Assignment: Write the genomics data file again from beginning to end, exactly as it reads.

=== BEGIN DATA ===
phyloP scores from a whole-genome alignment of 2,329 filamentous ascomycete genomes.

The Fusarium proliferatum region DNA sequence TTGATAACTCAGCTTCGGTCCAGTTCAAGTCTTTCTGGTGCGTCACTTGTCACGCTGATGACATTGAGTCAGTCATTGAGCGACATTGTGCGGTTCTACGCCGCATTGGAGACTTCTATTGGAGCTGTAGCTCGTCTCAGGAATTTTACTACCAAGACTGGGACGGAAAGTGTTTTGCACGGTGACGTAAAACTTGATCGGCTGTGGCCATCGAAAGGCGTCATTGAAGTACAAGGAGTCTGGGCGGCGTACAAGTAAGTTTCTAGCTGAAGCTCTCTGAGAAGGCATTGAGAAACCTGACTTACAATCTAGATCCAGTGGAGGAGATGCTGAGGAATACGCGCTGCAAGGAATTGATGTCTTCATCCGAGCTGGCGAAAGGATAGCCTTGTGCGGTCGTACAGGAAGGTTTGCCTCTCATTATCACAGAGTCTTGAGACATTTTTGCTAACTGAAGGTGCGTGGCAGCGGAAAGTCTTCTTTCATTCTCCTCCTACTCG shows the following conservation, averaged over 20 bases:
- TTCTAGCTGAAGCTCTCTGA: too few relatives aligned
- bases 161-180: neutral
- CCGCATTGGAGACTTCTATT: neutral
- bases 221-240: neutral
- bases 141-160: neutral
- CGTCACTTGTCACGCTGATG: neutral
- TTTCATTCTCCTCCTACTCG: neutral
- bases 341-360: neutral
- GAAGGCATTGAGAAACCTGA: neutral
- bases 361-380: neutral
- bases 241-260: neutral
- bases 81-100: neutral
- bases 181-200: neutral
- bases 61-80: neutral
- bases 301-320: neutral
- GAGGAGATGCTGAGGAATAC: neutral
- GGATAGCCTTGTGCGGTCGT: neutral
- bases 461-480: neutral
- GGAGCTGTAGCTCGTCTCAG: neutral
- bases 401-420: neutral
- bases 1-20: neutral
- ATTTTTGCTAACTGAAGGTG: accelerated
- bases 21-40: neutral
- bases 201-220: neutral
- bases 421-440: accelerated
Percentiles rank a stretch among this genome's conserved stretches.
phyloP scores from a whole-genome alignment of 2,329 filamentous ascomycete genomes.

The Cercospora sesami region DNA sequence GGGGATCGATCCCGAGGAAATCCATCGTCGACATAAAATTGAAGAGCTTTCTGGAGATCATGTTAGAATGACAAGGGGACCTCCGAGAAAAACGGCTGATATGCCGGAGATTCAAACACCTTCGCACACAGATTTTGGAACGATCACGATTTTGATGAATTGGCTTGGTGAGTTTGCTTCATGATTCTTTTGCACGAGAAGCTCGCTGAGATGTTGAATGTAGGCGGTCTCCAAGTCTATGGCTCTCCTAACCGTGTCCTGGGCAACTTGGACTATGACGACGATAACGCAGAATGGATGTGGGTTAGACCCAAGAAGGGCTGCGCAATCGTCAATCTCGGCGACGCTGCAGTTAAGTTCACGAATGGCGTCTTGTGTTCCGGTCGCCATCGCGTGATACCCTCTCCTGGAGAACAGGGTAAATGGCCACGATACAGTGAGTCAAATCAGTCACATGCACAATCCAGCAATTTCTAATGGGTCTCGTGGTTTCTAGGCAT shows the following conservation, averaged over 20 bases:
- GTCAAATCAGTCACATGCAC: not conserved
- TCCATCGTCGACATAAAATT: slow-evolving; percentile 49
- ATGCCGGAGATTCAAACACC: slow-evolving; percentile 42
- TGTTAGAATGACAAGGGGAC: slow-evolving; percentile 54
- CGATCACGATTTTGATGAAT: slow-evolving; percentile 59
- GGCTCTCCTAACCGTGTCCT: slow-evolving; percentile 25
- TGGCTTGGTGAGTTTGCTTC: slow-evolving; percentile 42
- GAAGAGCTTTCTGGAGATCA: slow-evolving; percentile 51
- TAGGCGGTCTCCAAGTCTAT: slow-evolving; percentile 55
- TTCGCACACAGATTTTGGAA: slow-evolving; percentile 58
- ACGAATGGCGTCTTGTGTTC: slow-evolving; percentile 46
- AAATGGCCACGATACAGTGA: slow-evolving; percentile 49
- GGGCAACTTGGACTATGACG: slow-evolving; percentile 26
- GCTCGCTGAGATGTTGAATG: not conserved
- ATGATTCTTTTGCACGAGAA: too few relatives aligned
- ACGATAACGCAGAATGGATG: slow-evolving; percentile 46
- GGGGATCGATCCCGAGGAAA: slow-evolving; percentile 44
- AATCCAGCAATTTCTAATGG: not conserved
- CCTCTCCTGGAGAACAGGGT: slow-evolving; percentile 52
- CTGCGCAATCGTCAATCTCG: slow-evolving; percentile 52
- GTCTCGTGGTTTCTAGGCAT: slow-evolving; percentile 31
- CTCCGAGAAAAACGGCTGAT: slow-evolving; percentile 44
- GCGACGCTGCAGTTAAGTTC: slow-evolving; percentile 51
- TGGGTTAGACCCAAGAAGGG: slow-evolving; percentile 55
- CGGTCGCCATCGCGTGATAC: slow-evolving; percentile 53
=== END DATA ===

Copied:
phyloP scores from a whole-genome alignment of 2,329 filamentous ascomycete genomes.

The Fusarium proliferatum region DNA sequence TTGATAACTCAGCTTCGGTCCAGTTCAAGTCTTTCTGGTGCGTCACTTGTCACGCTGATGACATTGAGTCAGTCATTGAGCGACATTGTGCGGTTCTACGCCGCATTGGAGACTTCTATTGGAGCTGTAGCTCGTCTCAGGAATTTTACTACCAAGACTGGGACGGAAAGTGTTTTGCACGGTGACGTAAAACTTGATCGGCTGTGGCCATCGAAAGGCGTCATTGAAGTACAAGGAGTCTGGGCGGCGTACAAGTAAGTTTCTAGCTGAAGCTCTCTGAGAAGGCATTGAGAAACCTGACTTACAATCTAGATCCAGTGGAGGAGATGCTGAGGAATACGCGCTGCAAGGAATTGATGTCTTCATCCGAGCTGGCGAAAGGATAGCCTTGTGCGGTCGTACAGGAAGGTTTGCCTCTCATTATCACAGAGTCTTGAGACATTTTTGCTAACTGAAGGTGCGTGGCAGCGGAAAGTCTTCTTTCATTCTCCTCCTACTCG shows the following conservation, averaged over 20 bases:
- TTCTAGCTGAAGCTCTCTGA: too few relatives aligned
- bases 161-180: neutral
- CCGCATTGGAGACTTCTATT: neutral
- bases 221-240: neutral
- bases 141-160: neutral
- CGTCACTTGTCACGCTGATG: neutral
- TTTCATTCTCCTCCTACTCG: neutral
- bases 341-360: neutral
- GAAGGCATTGAGAAACCTGA: neutral
- bases 361-380: neutral
- bases 241-260: neutral
- bases 81-100: neutral
- bases 181-200: neutral
- bases 61-80: neutral
- bases 301-320: neutral
- GAGGAGATGCTGAGGAATAC: neutral
- GGATAGCCTTGTGCGGTCGT: neutral
- bases 461-480: neutral
- GGAGCTGTAGCTCGTCTCAG: neutral
- bases 401-420: neutral
- bases 1-20: neutral
- ATTTTTGCTAACTGAAGGTG: accelerated
- bases 21-40: neutral
- bases 201-220: neutral
- bases 421-440: accelerated
Percentiles rank a stretch among this genome's conserved stretches.
phyloP scores from a whole-genome alignment of 2,329 filamentous ascomycete genomes.

The Cercospora sesami region DNA sequence GGGGATCGATCCCGAGGAAATCCATCGTCGACATAAAATTGAAGAGCTTTCTGGAGATCATGTTAGAATGACAAGGGGACCTCCGAGAAAAACGGCTGATATGCCGGAGATTCAAACACCTTCGCACACAGATTTTGGAACGATCACGATTTTGATGAATTGGCTTGGTGAGTTTGCTTCATGATTCTTTTGCACGAGAAGCTCGCTGAGATGTTGAATGTAGGCGGTCTCCAAGTCTATGGCTCTCCTAACCGTGTCCTGGGCAACTTGGACTATGACGACGATAACGCAGAATGGATGTGGGTTAGACCCAAGAAGGGCTGCGCAATCGTCAATCTCGGCGACGCTGCAGTTAAGTTCACGAATGGCGTCTTGTGTTCCGGTCGCCATCGCGTGATACCCTCTCCTGGAGAACAGGGTAAATGGCCACGATACAGTGAGTCAAATCAGTCACATGCACAATCCAGCAATTTCTAATGGGTCTCGTGGTTTCTAGGCAT shows the following conservation, averaged over 20 bases:
- GTCAAATCAGTCACATGCAC: not conserved
- TCCATCGTCGACATAAAATT: slow-evolving; percentile 49
- ATGCCGGAGATTCAAACACC: slow-evolving; percentile 42
- TGTTAGAATGACAAGGGGAC: slow-evolving; percentile 54
- CGATCACGATTTTGATGAAT: slow-evolving; percentile 59
- GGCTCTCCTAACCGTGTCCT: slow-evolving; percentile 25
- TGGCTTGGTGAGTTTGCTTC: slow-evolving; percentile 42
- GAAGAGCTTTCTGGAGATCA: slow-evolving; percentile 51
- TAGGCGGTCTCCAAGTCTAT: slow-evolving; percentile 55
- TTCGCACACAGATTTTGGAA: slow-evolving; percentile 58
- ACGAATGGCGTCTTGTGTTC: slow-evolving; percentile 46
- AAATGGCCACGATACAGTGA: slow-evolving; percentile 49
- GGGCAACTTGGACTATGACG: slow-evolving; percentile 26
- GCTCGCTGAGATGTTGAATG: not conserved
- ATGATTCTTTTGCACGAGAA: too few relatives aligned
- ACGATAACGCAGAATGGATG: slow-evolving; percentile 46
- GGGGATCGATCCCGAGGAAA: slow-evolving; percentile 44
- AATCCAGCAATTTCTAATGG: not conserved
- CCTCTCCTGGAGAACAGGGT: slow-evolving; percentile 52
- CTGCGCAATCGTCAATCTCG: slow-evolving; percentile 52
- GTCTCGTGGTTTCTAGGCAT: slow-evolving; percentile 31
- CTCCGAGAAAAACGGCTGAT: slow-evolving; percentile 44
- GCGACGCTGCAGTTAAGTTC: slow-evolving; percentile 51
- TGGGTTAGACCCAAGAAGGG: slow-evolving; percentile 55
- CGGTCGCCATCGCGTGATAC: slow-evolving; percentile 53